BUY PRODUCE OR A  COOKED MEAL FROM THESE BOAT WOMEN 


NEW BRUNSWICK, CANADA---
 SAINT JOHN CITY MARKET: Saint John’s City Market is Canada’s oldest continuing farmers’ market. When it officially opened in 1876, Saint John was one of the world’s leading shipbuilding centers.   The market’s ceiling resembles the inverted hull of a ship.  The Market’s hand-hewn timbers and dovetailed joints have stood fast for more than a century.  Fortunately, the Great Fire of 1877 left the market building undamaged. 

 

 

 
MARKETPLACE CEILING RESEMBLES INVERTED HULL OF A SHIP

 

Within the market, colorful stalls display local foods and handcrafted items. Dulse, the leafy sea vegetable that grows on the shores of the Bay of Fundy, is considered a maritime delicacy.  Handpicked and sun dried, it adds a light salty taste to salad and seafood dishes.  Slocum & Ferris, established in 1895, is the reigning merchant at the City Market.  They will be happy to give you a sample taste of dulse before you decide to purchase it.  I took them up on their offer.  My reaction to dulse…UGH!

 

 
TRY SOME DULSE…YOU MAY LIKE IT


HELSINKI, FINLAND—MARKET SQUARE:
 Facing the Baltic Sea, in the shadow of the Presidential Palace, Market Square is located at the eastern end of Esplanadi Park (aka Pohjoisesplanadi or Espa), the green heart of Helsinki. At Finland’s most famous market, bustling with locals and tourists from spring through fall, you can buy anything from fresh fish straight out of the Baltic to Finnish fur items, handmade jewelry and souvenirs.

 

 
HANDMADE CRAFTS AND FURS AT MARKET STANDS


Some of Finland’s most famous shops, such as Marimekko, iittala and Aarikka, frame the Espa. You can have a meal cooked right before your eyes at a market stand  or spring for the high life at the nearby Café Kappeli, a traditional meeting place opened in Helsinki in1867.

 

 
MIME ORDERS LUNCH AT FISH STAND


MONTECRISTI, ECUADOR---HAT MARKET: 
As we shopped the Ecuadorian artisan stalls in search of the perfect Panama hat, musicians perched atop colorful painted buses called chivas serenaded us.   Known for their lightness, durability, flexibility and comfort, the quality of the hat (the grade) depends on the quality of the straw and the number of threads per inch in the weave.  Some straws are so fine that the resulting hats feel as if they are made of cloth. Montecristi’s Panama hats are so flexible they can be rolled and placed into a box.

 

 
MONTECRISTI, ECUADOR---HAT MARKET

 

Montecristi artisans, taught the trade by their fathers and grandfathers before them, weave Panama hats that have been called the finest in the world.  You might wonder why these hats made in Ecuador are called Panama hats.. In 1835, Manuel Alfaro, arrived in Montecristi to export Panama hats. Cargo ships filled with his hats headed to the Gulf of Panama.  Gold Rush prospectors arriving and passing through Panama needed hats for the sun. Thus a thriving Panama hat business was established  in Ecuador.  The price range of Montecristi hats is based upon the weaving, finishing and authenticity of the hat.  However, at the Montecristi Hat Market you will pay far less than you would in the US or Europe.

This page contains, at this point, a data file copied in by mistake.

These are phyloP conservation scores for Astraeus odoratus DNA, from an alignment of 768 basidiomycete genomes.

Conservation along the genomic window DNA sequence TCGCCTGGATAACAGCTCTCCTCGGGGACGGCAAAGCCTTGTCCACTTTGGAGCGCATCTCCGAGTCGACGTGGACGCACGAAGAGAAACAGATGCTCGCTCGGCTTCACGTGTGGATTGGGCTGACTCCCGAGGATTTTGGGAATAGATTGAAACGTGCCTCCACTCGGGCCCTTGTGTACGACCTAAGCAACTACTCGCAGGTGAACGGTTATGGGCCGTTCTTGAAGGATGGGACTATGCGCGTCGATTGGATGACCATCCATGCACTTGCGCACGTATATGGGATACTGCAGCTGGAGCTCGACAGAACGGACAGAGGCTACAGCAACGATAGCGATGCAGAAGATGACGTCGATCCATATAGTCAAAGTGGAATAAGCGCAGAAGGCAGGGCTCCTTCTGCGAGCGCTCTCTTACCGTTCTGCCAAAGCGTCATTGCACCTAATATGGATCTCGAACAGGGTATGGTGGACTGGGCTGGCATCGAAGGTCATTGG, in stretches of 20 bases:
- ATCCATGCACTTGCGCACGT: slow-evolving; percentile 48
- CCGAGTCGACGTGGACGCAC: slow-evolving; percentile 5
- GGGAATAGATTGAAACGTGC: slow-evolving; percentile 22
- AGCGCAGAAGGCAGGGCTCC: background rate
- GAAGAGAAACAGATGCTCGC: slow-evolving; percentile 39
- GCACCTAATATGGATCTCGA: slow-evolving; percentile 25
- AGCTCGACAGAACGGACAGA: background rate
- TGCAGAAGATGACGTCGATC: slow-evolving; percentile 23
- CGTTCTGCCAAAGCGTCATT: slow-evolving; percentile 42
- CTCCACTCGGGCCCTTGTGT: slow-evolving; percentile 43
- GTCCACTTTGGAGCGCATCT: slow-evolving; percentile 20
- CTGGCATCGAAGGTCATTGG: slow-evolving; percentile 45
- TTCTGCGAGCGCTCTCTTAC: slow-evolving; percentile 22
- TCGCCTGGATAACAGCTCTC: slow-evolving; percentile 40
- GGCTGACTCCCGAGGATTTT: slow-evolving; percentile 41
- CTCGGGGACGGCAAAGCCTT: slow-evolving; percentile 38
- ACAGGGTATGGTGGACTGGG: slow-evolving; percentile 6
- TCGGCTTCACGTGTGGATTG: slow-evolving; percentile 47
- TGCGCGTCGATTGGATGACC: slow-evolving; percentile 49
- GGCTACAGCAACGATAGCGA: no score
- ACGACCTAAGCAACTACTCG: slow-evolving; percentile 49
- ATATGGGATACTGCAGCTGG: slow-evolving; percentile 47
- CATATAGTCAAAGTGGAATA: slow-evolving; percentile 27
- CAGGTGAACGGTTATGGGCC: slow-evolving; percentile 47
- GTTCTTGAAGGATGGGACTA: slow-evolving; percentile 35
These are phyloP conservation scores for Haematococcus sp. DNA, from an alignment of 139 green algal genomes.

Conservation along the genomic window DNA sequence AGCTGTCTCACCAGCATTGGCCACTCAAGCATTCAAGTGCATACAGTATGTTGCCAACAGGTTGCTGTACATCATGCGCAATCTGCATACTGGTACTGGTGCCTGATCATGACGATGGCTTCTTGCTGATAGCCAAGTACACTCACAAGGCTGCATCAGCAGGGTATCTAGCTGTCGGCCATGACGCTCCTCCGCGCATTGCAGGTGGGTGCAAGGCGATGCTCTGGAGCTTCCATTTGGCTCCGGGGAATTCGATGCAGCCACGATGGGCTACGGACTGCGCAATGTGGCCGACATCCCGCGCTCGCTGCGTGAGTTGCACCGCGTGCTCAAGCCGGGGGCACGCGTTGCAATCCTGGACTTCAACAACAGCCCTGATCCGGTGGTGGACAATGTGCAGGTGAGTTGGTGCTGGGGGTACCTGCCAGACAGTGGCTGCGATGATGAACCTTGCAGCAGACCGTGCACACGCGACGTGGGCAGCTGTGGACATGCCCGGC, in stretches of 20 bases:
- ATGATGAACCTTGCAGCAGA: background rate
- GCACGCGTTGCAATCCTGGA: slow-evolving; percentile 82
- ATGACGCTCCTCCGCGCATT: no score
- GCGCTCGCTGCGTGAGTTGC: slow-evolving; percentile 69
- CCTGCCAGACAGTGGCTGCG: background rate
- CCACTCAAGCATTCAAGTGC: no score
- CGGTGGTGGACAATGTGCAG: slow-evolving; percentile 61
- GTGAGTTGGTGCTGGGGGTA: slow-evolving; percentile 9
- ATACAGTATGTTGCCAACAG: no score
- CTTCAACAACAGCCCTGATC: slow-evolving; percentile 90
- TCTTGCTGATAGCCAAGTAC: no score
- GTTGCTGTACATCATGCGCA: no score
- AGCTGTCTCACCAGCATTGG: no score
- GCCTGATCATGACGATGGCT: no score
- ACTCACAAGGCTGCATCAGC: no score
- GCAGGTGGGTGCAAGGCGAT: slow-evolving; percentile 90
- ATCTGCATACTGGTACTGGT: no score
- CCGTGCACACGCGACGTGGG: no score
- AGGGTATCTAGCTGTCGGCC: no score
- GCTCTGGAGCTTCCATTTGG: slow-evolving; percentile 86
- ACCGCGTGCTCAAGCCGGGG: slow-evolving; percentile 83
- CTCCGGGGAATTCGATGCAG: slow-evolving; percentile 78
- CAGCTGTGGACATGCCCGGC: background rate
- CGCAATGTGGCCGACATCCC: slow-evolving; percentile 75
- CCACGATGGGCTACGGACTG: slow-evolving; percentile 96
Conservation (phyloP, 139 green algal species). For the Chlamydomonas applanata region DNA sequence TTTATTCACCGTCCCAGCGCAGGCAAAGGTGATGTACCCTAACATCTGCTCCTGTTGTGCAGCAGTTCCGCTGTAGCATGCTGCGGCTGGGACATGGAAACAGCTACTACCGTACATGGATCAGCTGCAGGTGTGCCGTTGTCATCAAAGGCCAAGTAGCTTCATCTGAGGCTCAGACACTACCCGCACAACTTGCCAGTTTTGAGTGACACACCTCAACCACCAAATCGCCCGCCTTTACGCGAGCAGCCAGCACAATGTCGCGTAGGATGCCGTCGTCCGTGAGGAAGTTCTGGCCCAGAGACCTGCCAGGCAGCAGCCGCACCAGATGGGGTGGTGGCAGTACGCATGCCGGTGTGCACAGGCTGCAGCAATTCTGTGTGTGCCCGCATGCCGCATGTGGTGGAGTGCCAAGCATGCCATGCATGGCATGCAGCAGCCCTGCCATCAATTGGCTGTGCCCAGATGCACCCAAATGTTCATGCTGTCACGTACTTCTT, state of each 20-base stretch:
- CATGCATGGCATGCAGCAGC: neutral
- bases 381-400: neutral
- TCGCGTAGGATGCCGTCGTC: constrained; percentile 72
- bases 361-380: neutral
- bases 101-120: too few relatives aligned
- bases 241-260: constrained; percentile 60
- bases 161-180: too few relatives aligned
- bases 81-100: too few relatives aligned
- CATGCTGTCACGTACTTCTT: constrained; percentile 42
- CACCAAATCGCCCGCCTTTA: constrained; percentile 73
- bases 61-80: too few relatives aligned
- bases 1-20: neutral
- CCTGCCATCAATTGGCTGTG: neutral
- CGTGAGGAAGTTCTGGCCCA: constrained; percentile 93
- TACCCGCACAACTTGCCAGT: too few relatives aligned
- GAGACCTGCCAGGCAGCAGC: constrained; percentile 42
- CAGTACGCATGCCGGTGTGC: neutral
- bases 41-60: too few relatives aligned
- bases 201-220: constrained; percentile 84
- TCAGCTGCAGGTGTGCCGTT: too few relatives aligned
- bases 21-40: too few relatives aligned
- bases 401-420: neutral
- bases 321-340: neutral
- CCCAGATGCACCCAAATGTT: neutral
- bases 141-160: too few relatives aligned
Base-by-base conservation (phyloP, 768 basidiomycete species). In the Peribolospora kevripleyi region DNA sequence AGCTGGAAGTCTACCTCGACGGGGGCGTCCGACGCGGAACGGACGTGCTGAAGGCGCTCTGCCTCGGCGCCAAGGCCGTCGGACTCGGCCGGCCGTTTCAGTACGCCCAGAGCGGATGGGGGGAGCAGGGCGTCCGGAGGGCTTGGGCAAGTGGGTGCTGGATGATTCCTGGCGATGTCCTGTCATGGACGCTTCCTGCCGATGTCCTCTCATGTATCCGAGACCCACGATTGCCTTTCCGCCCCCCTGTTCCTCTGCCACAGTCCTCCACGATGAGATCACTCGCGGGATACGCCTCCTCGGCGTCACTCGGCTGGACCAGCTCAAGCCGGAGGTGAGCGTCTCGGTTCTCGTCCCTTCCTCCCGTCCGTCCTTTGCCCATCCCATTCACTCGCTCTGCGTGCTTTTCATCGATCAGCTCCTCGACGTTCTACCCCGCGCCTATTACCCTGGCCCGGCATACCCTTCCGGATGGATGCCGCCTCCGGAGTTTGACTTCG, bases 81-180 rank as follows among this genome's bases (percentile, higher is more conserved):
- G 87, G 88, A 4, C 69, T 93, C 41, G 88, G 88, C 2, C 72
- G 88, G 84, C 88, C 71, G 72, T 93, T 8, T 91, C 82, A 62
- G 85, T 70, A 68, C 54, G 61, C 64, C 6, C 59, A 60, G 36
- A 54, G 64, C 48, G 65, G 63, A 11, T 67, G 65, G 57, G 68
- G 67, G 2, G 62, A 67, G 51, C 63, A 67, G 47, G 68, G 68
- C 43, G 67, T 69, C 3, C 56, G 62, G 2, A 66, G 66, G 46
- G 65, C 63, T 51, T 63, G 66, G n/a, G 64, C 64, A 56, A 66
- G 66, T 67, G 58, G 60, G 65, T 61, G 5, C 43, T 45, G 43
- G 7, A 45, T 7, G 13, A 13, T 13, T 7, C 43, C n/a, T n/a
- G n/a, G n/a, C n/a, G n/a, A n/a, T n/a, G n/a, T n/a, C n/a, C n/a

MONTECRISTI ARTISAN WEAVES A PANAMA HAT 

 

ISTANBUL, TURKEY—SPICE BAZAAR: I promised that I would take you marketing for everything from soap to nuts, so now that we found the soap, lets go for the nuts.  And, what better place to go nutty than at the Spice Bazaar in Istanbul?  Built in 1664, the Spice Bazaar (aka Spice Market) has a total of 85 shops selling a plethora of nuts, dried fruits, vibrant heaps of spices, Turkish Delight (lokum), assorted sweets and other goodies.  After the nearby Grand Bazaar, (the largest and most famous of Istanbul's covered bazaars) the Spice Market is the city’s most famous covered shopping market.  However, without a doubt, it is the most fragrant of all the markets.  As in many markets around the  world, tasting samples are offered.   Be advised that a little haggling is expected and usually results in a lower price for your purchases.

 

FROM SOAP(IN MARSEILLE) TO NUTS (IN ISTANBUL)

 

Trust me, you’ll go nutty deciding what to buy, not only at Istanbul’s Spice Market, but at the wide variety of markets around the world.

JANET STEINBERG is an award-winning Travel Writer, and International Travel Consultant with THE TRAVEL AUTHORITY in Mariemont, Ohio.  She is the winner of 46 national Travel Writing Awards.          TEXT AND PHOTOS BY JANET STEINBERG